Dáil Éireann - Volume 496 - 12 November, 1998
Tourist Traffic Bill, 1998: Second Stage (Resumed).
Question again proposed: “That the Bill be now read a Second Time.”
Mr. M. Brady Mr. M. Brady
Mr. M. Brady: I welcome the Bill. Its purpose is to increase the amount of grant-in-aid made payable to Bord Fáilte from £22 million to £50 million to support tourism capital development works. Tourism is now our second biggest industry. It supports approximately 120,000 jobs, which represents one in 12 of the workforce. When domestic tourism is taken into account the industry generates almost £3 billion annually.
Tourism has become a vital force in the economy. The industry is performing at a level of success unprecedented in its history. Statistics indicate that for the first half of this year, the number of visitors to Ireland is well ahead of target by 11  per cent while revenue is up by 13 per cent, which is better than international and European averages.
The British-Irish Agreement has opened up dramatic new horizons and has presented new opportunities to market the island as a whole. The prospect of a lasting and just peace offers exciting and new opportunities to attract a new wave of international tourists who, to date, would not have considered visiting Ireland.
The number of overseas visitors to Ireland has doubled over the past decade, from 2.4 million to 5.2 million. Foreign earnings revenue has trebled from £800 million to £2.1 billion and employment in the industry has doubled from 60,000 to 120,000. The continued promotion of a good regional spread and extension of the tourism season are vital elements in our tourism policy. I congratulate Bord Fáilte — I wish its new chief executive every success — for the professional and efficient way in which it markets and advertises the country overseas.
Local and regional marketing is of vital importance, especially in parts of the Dublin region. In many cases there is a lack of information, which has been pointed out by Bord Fáilte, including inadequate sign posting. In my constituency of Dublin North-East there are many places of historical interest and some of the best leisure facilities in the country. For example, the peninsula of Howth and Bull Island are surrounded by natural beauty. Howth has an old village atmosphere and breathtaking views. It does not have the place on the map it deserves. We should look at these issues and be more focused on local tourism amenities of this kind. Many voluntary organisations are to be congratulated for the work they have done in villages throughout Ireland, in rural and urban areas, to promote their own locality as tourism attractions.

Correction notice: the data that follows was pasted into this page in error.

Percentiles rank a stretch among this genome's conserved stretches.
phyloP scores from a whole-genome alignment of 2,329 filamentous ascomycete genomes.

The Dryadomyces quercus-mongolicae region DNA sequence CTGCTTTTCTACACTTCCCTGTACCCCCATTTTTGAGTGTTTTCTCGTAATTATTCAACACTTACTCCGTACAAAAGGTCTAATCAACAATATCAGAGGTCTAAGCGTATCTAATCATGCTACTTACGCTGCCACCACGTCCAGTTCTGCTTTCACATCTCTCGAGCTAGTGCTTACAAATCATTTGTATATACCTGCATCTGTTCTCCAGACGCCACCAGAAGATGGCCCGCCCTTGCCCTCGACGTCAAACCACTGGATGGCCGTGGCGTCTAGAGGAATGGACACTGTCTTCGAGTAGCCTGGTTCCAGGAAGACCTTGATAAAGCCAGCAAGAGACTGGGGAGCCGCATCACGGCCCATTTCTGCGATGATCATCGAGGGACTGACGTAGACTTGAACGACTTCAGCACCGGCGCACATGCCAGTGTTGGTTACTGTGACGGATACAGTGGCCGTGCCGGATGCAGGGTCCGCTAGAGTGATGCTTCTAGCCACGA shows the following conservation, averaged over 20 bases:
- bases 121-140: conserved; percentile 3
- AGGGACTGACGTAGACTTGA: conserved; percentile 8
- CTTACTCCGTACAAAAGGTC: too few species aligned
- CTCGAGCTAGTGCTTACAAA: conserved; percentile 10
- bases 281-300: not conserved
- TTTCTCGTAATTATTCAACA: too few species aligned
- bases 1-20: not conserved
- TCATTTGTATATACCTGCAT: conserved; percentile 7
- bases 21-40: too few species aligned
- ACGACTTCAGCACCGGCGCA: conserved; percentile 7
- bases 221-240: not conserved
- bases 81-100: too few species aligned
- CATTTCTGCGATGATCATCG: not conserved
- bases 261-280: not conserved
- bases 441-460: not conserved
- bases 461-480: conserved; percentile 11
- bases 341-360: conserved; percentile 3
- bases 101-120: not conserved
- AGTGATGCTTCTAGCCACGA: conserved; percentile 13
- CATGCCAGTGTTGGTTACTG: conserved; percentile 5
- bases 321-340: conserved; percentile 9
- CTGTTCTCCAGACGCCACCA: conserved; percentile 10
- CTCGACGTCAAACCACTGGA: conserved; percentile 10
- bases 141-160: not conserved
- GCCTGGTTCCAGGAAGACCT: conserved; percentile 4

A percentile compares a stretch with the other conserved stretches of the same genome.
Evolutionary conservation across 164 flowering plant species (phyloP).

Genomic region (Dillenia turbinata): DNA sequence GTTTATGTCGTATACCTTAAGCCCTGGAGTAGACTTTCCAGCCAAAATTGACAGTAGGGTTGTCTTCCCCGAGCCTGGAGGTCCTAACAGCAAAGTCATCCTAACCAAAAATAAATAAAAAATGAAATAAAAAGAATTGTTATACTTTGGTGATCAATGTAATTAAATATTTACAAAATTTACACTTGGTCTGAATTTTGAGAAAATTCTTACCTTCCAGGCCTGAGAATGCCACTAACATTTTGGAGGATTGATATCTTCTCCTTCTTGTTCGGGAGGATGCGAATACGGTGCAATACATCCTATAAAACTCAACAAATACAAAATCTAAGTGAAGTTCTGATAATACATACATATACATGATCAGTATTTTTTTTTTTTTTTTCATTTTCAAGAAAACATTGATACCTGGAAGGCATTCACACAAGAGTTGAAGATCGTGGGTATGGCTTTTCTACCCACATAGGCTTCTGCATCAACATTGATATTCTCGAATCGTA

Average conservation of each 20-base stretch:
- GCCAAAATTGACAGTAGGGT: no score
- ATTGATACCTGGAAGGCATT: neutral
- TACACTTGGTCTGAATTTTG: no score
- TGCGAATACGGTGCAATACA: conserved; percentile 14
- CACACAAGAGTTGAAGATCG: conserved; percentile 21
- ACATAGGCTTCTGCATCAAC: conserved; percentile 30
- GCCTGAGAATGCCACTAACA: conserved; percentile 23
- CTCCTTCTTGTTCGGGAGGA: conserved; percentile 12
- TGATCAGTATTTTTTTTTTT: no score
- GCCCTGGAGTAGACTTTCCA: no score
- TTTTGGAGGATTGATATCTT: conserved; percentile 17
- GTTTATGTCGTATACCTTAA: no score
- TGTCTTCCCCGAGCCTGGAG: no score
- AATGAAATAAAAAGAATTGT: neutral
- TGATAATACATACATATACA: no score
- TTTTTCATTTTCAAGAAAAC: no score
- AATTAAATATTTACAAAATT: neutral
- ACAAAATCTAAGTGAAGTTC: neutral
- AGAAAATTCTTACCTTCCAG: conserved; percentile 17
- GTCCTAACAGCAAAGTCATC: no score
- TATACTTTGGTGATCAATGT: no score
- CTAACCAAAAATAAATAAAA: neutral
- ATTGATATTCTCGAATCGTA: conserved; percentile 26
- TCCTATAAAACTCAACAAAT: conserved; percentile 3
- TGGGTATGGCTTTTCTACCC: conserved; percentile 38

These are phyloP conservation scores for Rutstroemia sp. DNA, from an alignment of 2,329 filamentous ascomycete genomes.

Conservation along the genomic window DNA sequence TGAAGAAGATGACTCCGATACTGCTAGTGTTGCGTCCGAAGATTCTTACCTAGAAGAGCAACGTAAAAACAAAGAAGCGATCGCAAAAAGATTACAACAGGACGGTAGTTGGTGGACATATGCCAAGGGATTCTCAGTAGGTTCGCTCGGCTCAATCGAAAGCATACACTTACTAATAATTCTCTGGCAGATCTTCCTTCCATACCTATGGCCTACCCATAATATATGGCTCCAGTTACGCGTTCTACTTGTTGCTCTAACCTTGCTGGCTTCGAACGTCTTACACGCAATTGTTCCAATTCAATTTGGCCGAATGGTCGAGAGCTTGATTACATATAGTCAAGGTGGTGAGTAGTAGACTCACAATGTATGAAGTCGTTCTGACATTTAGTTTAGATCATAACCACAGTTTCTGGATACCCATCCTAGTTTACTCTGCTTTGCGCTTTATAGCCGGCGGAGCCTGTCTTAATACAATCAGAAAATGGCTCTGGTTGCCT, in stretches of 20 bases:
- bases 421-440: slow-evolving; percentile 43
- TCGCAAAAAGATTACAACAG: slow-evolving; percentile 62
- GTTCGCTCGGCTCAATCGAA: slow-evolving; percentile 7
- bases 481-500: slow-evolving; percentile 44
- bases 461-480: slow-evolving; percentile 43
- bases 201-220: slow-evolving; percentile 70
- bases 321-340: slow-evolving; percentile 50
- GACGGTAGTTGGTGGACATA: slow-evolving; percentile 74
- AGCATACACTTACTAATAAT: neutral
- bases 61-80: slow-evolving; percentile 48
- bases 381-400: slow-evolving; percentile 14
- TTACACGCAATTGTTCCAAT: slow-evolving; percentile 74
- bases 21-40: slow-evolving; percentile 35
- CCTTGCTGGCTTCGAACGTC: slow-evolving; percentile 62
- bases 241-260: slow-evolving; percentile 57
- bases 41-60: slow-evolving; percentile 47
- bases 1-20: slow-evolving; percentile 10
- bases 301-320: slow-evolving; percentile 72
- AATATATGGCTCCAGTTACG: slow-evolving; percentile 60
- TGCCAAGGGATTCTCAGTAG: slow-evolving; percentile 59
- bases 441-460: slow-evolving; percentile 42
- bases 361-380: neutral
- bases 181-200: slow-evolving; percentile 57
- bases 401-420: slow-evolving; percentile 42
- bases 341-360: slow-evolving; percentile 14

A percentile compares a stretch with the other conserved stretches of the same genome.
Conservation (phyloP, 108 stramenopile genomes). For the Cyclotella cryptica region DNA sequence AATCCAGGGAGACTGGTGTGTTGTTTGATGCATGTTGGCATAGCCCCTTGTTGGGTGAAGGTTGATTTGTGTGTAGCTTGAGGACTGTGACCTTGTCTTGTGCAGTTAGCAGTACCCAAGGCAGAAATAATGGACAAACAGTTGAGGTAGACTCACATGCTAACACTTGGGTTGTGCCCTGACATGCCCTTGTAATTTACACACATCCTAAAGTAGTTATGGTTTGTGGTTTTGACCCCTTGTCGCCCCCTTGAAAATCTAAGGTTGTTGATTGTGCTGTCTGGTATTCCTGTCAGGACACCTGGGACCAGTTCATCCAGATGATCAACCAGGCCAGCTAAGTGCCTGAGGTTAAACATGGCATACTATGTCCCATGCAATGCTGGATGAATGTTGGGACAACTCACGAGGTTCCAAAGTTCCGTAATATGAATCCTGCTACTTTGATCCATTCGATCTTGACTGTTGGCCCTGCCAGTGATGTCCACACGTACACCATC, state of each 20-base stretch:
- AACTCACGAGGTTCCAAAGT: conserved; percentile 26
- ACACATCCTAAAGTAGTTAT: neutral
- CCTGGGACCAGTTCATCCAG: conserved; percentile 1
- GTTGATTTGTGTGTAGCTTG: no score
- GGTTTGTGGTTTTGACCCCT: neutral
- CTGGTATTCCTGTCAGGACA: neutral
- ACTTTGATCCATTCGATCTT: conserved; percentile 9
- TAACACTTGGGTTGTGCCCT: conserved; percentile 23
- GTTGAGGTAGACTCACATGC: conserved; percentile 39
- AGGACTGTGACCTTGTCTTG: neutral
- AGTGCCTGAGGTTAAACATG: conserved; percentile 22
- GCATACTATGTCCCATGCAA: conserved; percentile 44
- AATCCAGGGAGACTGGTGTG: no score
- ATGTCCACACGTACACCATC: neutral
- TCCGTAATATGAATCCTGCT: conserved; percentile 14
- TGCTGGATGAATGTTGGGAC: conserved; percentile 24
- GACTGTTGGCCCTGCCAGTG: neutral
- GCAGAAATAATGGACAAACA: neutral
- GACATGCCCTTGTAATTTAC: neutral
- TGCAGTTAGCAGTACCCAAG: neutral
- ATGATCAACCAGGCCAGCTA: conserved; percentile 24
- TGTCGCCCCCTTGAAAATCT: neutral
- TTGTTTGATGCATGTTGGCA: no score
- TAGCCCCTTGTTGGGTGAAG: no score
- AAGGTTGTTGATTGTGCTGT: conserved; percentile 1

It is vital we have a wide range of good quality transport accessible at a good price throughout the year. The considerable expansion in access has been one of the most important drivers of tourism growth in recent years. Tourism provides Ireland with a total revenue of £2.8 billion of which £2.1 billion is accounted for by out of State tourists. This significant increase has been accompanied by a welcome increase in the quality and range of access transport options available. There are now direct routes throughout the year to many of our overseas markets. However, given the rapid increase in traffic, it is difficult to fulfil the demand for facilities at some of the points of entry.
Although the bulk of tourists use cars as their main form of transport, public transport plays a vital role. Scheduled air capacity to and from Dublin, Shannon and Cork Airports increased by 70 per cent in the period 1993-7 while Irish sea routes increased by between 15 and 20 per cent with car capacity increasing at a faster rate. However, capacity on sea routes from mainland Europe has declined despite the increase in  capacity in the lower fare routes, which have resulted from increased competition. It is very important, therefore, that our agents selling the country overseas are made aware that the impression that Ireland may be expensive and a difficult destination to reach is not true, although there are still improvements to be made with regard to access from certain countries, such as Spain and Canada.